There was an ask about VM HA. I stated that was beyond scope for Nova,
plus Nova's view of the world is non authoritative enough you didn't
want it to do that anyway. I told folks that the NFV efforts were
working on this kind of thing beyond Nova, and people should team up
there.

There was an ask on status of Cinder Multi Attach. We gave them a bit
of status on where things were at.

ACTION: Cinder Multi Attach should maybe be a priority effort in the
next cycle.

Upgrade Pain Points
===================

Raw etherpad -
https://etherpad.openstack.org/p/NYC-ops-Upgrades-Pain-points

Most people are a couple of releases back (Kilo / Liberty or even
older). The only team CDing in the room was RAX, they are now 2 to 3
months behind master.

Everyone agrees upgrades are getting better with every release.

Most are taking change windows and downtime for upgrades.

Why are upgrades taking so long?


About half way through this session I threw this powder keg into the
room, it generated a lot of feedback.

People are holding a lot of out of tree patches, causing
latency. These are for:

  • bug fixes that get fixed on old versions of OpenStack, so upstream
    won't take them (chicken / egg problem of being on an old release)
  • custom identity driver for keystone
  • some new feature that customer wants, not taken upstream
  • lack of time to invest working patches upstream

(Thinking out loud, I do wonder if there is a way we could close this gap)

Defcore is actually forcing upgrades, because people loose their
OpenStack trademark if they don't stay in the Defcore supported window.

Other Sessions
==============

There were a ton of other sessions there. Interesting things that I
remember from them.

In the session on deploying OpenStack in containers, there was a split
between idempotent (docker) vs. system (lxc/lxd) containers. Both were
getting used in different ways, and there was debate between the camps
as to which was most effective.

Ceilometer deployments are highly coupled to Heat, and seem to be only
used when users want Heat auto scaling.

There are noticable failures in our CLI / API paths when using UTF8
names for projects / resources. Noticed by many .eu folks. Would be
good to increase testing in areas like this.

The full list of all etherpads are here for anyone else looking to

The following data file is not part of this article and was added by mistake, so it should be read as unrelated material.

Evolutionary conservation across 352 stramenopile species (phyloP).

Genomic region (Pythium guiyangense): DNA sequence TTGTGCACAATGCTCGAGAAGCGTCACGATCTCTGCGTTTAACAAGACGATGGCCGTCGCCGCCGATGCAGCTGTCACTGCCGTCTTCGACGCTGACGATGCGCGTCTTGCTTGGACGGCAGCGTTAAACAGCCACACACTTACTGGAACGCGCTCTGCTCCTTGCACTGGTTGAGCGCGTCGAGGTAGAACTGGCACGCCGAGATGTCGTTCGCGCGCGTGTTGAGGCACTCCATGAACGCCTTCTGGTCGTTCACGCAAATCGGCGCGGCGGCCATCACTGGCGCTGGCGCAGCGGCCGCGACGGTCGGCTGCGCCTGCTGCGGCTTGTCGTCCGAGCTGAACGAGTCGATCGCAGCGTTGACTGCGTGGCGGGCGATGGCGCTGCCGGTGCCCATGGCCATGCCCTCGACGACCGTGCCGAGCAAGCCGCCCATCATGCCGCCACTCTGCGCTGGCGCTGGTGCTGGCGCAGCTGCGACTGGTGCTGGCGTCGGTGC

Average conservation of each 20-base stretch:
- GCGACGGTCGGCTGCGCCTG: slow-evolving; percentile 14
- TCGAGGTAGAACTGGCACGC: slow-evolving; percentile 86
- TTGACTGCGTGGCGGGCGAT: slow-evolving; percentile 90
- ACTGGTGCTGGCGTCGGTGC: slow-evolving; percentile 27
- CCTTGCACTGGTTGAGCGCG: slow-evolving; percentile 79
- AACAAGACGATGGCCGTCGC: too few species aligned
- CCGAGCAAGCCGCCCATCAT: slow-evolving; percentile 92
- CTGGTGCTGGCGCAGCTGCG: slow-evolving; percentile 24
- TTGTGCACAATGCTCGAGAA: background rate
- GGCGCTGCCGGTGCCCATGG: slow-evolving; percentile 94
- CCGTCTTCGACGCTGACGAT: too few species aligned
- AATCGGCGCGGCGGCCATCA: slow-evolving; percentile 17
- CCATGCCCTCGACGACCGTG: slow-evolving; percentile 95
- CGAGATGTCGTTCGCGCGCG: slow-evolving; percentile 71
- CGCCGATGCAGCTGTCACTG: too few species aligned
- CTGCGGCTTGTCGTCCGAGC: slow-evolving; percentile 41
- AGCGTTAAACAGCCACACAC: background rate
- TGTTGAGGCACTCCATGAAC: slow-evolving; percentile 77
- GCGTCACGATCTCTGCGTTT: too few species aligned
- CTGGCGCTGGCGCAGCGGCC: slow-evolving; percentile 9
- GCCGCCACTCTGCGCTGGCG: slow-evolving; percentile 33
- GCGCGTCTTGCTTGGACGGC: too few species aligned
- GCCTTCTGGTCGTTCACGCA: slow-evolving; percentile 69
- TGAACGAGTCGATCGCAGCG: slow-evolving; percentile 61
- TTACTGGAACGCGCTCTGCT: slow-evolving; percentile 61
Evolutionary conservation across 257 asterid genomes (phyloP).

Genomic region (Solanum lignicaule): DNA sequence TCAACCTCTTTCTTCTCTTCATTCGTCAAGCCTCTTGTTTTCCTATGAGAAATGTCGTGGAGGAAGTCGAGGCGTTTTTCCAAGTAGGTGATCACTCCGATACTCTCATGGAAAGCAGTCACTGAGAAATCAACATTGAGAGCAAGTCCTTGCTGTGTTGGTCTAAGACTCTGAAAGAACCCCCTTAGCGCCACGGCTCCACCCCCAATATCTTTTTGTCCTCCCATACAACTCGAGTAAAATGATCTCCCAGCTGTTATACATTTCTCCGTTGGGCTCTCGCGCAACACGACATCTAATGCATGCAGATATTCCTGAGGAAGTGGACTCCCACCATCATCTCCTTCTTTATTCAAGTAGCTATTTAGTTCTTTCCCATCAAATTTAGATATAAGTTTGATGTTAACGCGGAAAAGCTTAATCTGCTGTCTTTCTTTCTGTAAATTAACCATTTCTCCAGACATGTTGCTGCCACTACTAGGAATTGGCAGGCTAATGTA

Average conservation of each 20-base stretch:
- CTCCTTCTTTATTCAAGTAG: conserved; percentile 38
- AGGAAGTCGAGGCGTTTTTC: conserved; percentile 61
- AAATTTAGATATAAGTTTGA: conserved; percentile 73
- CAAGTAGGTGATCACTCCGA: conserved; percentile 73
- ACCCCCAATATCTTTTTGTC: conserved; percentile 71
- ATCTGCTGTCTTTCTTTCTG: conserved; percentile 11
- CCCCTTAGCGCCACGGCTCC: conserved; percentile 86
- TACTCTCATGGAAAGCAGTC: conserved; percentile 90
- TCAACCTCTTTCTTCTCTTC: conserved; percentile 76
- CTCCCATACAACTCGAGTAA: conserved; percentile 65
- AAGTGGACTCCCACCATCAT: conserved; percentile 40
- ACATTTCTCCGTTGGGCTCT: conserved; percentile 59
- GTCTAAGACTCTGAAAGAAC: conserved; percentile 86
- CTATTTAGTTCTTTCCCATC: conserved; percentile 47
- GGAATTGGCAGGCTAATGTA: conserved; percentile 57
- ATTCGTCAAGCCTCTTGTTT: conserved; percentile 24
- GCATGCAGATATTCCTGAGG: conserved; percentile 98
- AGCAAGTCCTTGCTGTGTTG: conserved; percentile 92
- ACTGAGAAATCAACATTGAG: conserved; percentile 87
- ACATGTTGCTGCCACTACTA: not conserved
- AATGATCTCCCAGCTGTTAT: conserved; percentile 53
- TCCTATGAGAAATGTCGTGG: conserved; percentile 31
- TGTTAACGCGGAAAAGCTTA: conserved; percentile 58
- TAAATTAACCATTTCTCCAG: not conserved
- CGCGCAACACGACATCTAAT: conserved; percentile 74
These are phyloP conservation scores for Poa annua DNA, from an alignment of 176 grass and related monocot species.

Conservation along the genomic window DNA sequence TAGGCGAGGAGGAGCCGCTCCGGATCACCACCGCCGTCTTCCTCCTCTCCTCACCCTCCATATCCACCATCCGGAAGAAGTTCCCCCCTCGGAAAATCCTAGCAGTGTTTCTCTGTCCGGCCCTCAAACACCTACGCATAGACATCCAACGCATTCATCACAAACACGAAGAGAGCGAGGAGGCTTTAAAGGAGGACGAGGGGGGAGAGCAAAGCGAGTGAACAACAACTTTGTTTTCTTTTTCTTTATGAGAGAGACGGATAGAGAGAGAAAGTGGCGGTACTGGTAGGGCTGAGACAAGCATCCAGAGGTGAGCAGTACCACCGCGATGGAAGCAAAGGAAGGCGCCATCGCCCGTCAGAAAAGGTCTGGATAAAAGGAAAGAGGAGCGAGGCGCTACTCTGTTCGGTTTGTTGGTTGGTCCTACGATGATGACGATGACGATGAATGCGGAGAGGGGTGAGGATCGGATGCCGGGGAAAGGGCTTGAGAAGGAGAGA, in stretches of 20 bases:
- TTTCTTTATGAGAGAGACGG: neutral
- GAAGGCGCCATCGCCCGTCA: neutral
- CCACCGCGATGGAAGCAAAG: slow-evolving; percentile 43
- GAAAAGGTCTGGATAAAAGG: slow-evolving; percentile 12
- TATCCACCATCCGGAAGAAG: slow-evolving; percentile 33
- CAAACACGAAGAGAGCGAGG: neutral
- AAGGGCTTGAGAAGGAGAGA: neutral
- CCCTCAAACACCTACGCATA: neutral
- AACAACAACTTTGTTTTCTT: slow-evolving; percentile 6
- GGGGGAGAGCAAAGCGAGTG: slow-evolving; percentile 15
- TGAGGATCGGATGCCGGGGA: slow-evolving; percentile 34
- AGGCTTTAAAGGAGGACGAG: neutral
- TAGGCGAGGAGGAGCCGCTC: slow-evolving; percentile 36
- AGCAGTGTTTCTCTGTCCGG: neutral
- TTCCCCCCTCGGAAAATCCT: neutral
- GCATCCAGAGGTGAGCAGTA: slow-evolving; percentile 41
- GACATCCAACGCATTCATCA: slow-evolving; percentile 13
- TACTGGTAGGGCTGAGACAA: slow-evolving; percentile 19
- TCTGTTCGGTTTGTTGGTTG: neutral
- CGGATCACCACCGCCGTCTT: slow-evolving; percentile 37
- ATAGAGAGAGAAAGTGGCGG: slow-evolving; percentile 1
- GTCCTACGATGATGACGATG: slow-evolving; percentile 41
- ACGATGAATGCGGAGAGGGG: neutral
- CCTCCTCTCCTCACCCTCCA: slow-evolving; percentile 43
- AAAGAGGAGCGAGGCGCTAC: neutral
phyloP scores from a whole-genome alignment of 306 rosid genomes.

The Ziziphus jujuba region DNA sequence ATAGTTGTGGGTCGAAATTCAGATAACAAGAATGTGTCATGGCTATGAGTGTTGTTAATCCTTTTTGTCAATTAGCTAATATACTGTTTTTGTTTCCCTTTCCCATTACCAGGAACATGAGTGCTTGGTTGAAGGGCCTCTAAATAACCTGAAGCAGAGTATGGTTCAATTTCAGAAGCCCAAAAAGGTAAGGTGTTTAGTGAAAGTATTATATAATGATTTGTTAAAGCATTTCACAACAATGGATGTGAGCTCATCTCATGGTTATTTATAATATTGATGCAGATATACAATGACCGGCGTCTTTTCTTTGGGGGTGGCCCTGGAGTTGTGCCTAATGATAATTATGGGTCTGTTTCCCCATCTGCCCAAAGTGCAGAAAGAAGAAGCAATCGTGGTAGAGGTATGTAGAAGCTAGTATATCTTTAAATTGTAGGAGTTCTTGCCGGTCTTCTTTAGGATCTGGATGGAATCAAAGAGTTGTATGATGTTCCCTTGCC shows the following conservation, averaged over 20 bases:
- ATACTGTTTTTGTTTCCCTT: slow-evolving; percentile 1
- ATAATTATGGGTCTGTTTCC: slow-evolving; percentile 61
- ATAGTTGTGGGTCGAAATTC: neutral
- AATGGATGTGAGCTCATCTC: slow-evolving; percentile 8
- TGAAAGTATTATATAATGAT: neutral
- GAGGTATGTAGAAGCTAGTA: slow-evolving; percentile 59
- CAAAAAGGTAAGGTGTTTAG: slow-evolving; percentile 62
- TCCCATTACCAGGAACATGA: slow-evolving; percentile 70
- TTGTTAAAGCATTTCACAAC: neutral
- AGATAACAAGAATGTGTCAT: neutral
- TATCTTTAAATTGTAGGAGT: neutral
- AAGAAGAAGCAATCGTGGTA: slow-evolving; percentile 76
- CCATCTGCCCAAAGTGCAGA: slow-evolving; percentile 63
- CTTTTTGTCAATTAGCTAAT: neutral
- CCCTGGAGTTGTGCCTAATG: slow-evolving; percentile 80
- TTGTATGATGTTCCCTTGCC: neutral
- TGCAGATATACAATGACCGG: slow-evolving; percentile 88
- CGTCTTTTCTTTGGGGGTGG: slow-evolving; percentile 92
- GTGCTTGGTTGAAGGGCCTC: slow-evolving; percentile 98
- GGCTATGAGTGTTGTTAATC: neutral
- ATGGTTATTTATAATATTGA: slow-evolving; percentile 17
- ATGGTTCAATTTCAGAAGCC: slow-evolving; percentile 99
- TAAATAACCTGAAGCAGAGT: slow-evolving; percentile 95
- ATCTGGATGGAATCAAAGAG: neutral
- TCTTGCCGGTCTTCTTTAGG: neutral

dive in and learn more - https://etherpad.openstack.org/p/NYC-ops-meetup

-Sean

Thanks Sean, these are great notes and very consumable. I really
appreciate you taking the time to convey this information so well.

I'm sorry i couldn't attend myself, but your summary really helps to
communicate the highlights as you saw them.

Thank you,
Anita.


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responded Sep 20, 2016 by Anita_Kuno (21,320 points)   3 3 4
0 votes

The current DB online data upgrade model feels very opaque to
ops. They didn't realize the current model Nova was using, and didn't
feel like it was documented anywhere.

ACTION: document the DB data lifecycle better for operators

This is on me, so I'll take it. I've just thrown together something that
I think will help a little bit:

https://review.openstack.org/373361

Which, instead of a blank screen and a return code, gives you something
like this:

+---------------------------+--------------+-----------+
| Migration | Total Needed | Completed |
+---------------------------+--------------+-----------+
| migrateaggregates | 5 | 4 |
| migrate
instance_keypairs | 6 | 6 |
+---------------------------+--------------+-----------+

I'll also see about writing up some docs about the expected workflow
here. Presumably that needs to go in some fancy docs and not into the
devref, right? Can anyone point me to where that should go?

--Dan


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responded Sep 20, 2016 by Dan_Smith (9,860 points)   1 2 4
0 votes

Excellent writeup, thanks. Some comments inline.

On Tue, Sep 20, 2016, at 09:20 AM, Sean Dague wrote:

Performance Bottlenecks


  • scheduling issues with Ironic - (this is a bug we got through during
    the week after the session)
  • live snapshots actually end up performance issue for people

The workarounds config group was not well known, and everyone in the
room wished we advertised that a bit more. The solution for snapshot
performance is in there.

There were also general questions about what scale cells should be
considered at.

ACTION: we should make sure workarounds are advertised better
ACTION: we should have some document about "when cells"?

This is a difficult question to answer because "it depends." It's akin
to asking "how many nova-api/nova-conductor processes should I run?"
Well, what hardware is being used, how much traffic do you get, is it
bursty or sustained, are instances created and left alone or are they
torn down regularly, do you prune your database, what version of rabbit
are you using, etc...

I would expect the best answer(s) to this question are going to come
from the operators themselves. What I've seen with cellsv1 is that
someone will decide for themselves that they should put no more than X
computes in a cell and that information filters out to other operators.
That provides a starting point for a new deployment to tune from.

Policy


How are you customizing policy? People were largely making policy